Congress.gov. Retrieved 21 February 2017, from http://www.congress.gov/bill/114th-
congress/senate-bill/1133
Midwest New Media, L. (2017). Arbitration Agreements - Workplace Fairness.
Workplacefairness.org. Retrieved 21 February 2017, from
http://www.workplacefairness.org/forced-arbitration-agreements

honeyd


16-09-20 | 20:10:11

I agree with Andrew Nortey’s opinion that Bill`s claim should not be heard by the court. I
also agree with your idea that the court should intervene and enquire whether Merlotte made any
legitimate offer and whether it was communicated to Bill. The court should be involved in the
arbitration process to ensure fair play between the parties (Arbitration Fairness Act of 2015).
The arbitration process is commonly used by the employers to settle disputes in the
workplace. According to Bagley and Savage (2010), all parties are supposed to use the arbitration
process to resolve all issues and conflicts, which is not always the case. Arbitral panel is employed by
the employer to make legal decisions on the disputes between the employer and the employee. The
employees have to sign the arbitration document for the ruling of the arbitral panel to be legally
binding to the employees. However, a new trend has risen, whereby arbitration document is imposed
onto the employees. This means that the workers are likely to lose their job if they do not sign the
arbitration document. Therefore, there is a possibility that Bill feared to lose his job hence he resulted
into singing the material. Despite that, Bill continued to work for the company which may be
understood as agreement to the terms and conditions in the code of conduct handbook.
I agree with you that in arbitration process biasness is likely to occur against employee.
Despite that, employees need to be careful while signing guidebook to ensure their rights are not
violated. The fact that Bill signed after guidebook was reviewed mean that he agreed on the terms.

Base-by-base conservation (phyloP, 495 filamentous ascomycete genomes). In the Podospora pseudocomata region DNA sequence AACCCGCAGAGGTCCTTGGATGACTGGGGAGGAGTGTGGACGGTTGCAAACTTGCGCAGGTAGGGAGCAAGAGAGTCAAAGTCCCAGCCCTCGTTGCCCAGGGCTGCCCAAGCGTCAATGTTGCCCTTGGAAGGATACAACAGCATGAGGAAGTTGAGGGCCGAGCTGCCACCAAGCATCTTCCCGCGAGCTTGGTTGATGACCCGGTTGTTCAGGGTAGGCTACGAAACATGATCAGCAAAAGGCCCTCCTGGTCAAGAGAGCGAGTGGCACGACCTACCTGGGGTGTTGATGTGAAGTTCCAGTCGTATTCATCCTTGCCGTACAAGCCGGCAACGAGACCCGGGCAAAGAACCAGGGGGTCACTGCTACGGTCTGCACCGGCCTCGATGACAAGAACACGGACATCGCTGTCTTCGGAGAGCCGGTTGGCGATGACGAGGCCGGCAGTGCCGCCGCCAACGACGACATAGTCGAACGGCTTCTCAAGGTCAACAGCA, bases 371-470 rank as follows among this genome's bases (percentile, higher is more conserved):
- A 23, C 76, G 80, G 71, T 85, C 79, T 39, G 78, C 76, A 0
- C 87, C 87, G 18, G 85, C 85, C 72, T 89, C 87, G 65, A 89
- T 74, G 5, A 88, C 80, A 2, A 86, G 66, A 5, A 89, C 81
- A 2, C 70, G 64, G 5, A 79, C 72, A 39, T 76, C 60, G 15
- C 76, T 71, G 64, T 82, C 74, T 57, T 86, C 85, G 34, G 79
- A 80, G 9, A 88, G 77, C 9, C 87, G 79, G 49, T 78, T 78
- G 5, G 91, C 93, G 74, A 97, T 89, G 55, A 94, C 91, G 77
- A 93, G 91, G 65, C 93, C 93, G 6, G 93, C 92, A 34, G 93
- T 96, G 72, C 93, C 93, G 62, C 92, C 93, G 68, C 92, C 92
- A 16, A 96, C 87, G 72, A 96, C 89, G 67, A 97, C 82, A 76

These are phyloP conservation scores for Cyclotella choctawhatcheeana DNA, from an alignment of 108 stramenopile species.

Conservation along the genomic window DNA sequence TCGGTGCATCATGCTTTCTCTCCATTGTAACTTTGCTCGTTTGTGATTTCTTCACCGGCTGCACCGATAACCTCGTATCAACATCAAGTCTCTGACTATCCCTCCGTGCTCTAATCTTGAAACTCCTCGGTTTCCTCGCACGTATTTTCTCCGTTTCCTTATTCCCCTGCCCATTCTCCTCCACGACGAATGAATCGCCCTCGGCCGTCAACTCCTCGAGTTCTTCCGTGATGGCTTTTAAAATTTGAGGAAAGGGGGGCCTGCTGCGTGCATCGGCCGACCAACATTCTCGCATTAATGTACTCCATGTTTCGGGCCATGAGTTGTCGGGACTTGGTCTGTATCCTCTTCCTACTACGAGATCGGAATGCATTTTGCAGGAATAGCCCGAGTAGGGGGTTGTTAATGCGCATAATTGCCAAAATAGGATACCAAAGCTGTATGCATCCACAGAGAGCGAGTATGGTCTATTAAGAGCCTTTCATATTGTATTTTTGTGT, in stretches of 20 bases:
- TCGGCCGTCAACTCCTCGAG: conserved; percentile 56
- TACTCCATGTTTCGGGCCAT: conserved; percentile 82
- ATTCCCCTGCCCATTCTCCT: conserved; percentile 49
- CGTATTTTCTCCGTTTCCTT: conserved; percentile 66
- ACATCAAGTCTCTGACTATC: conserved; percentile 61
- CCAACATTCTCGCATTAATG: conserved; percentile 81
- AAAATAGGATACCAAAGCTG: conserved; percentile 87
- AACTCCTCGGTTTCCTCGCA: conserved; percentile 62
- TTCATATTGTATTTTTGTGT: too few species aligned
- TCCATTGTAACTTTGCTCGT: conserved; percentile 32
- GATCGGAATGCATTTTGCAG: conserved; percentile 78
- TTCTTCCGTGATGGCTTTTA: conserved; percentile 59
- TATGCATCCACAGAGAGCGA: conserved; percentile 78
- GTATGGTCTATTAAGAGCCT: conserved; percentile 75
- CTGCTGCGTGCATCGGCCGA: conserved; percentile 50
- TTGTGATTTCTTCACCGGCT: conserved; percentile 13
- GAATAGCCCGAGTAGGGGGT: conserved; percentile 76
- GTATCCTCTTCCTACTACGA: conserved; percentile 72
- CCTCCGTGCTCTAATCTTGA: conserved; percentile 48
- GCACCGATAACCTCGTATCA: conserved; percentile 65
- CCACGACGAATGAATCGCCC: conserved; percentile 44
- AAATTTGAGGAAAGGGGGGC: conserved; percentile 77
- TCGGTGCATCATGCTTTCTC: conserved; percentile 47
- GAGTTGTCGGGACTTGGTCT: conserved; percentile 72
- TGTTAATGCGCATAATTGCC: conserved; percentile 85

Besides that, he continues working thereafter implying that he agreed with the terms. Therefore, the
court should not intervene but allow arbitration to take charge.

References

Bagley, C. & Savage, D. (2012). Managers and the legal environment (1st ed.). Mason, Ohio:
South-Western.
S.1133 - 114th Congress (2015-2016): Arbitration Fairness Act of 2015. (2017).
Congress.gov. Retrieved 21 February 2017, from http://www.congress.gov/bill/114th-
congress/senate-bill/1133

honeyd


16-09-20 | 20:10:54

reply

I agree with Justin Hawkins’ opinion that the court should not hear Bill`s claim. However,
according to the Arbitration Fairness Act of 2015, the court should be involved in the arbitration
process to ensure fairness. However, Bill made the mistake of signing the document without further
consultation with his lawyer. This means that the decision made by an arbitrator in his case is final.
The company ensured that it was on a legal side by making a revision on the code of conduct
handbook, and advising all the employees to review and consult their lawyers before signing.
Therefore, by signing the document, it became legally binding and gave the power to make the final
decision to arbitrators. This means that Bill could not take Merlotte to court. I also concur with your
opinion that most of the people do not read the terms and conditions stated by the products and
service provision company (Smithers, 2011). This subjects them to legal danger as they might sign
something they do not agree with, only to find out later it binds them to legal situation that could have
been avoided.
Arbitration could be defined as an alternative dispute resolution mechanism deployed to
resolve problems outside the court. This means that the process should be flexible and have simple
rules and procedures. However, the proceedings during arbitration tend to be private, and only the
interested parties are allowed to be present. I totally agree with you that this could be a problem since
the procedure might be biased to favour the employers. Currently, arbitration is viewed as a slow and
costly affair (Blackaby and Turner, 2015). Therefore, it is not an immediate solution to ever
increasing employers-employees based problems.
References

Smithers, R. (2011). Terms and conditions: not reading the small print can mean significant
problems.TheGuardian. Retrieved 22 February 2017, from
https://www.theguardian.com/money/2011/may/11/terms-conditions-small-print-big-problems
Blackaby.N, Rawding N., Turner P., Miller E and Lingard N. (2016). International
Arbitration;10 trends in 2016.Freshfields Bruckhaus Deringer. Retrieved 22 February 2017, from

https://www. Freshfields.com/en/global/international_arbitration_trends_in 2016/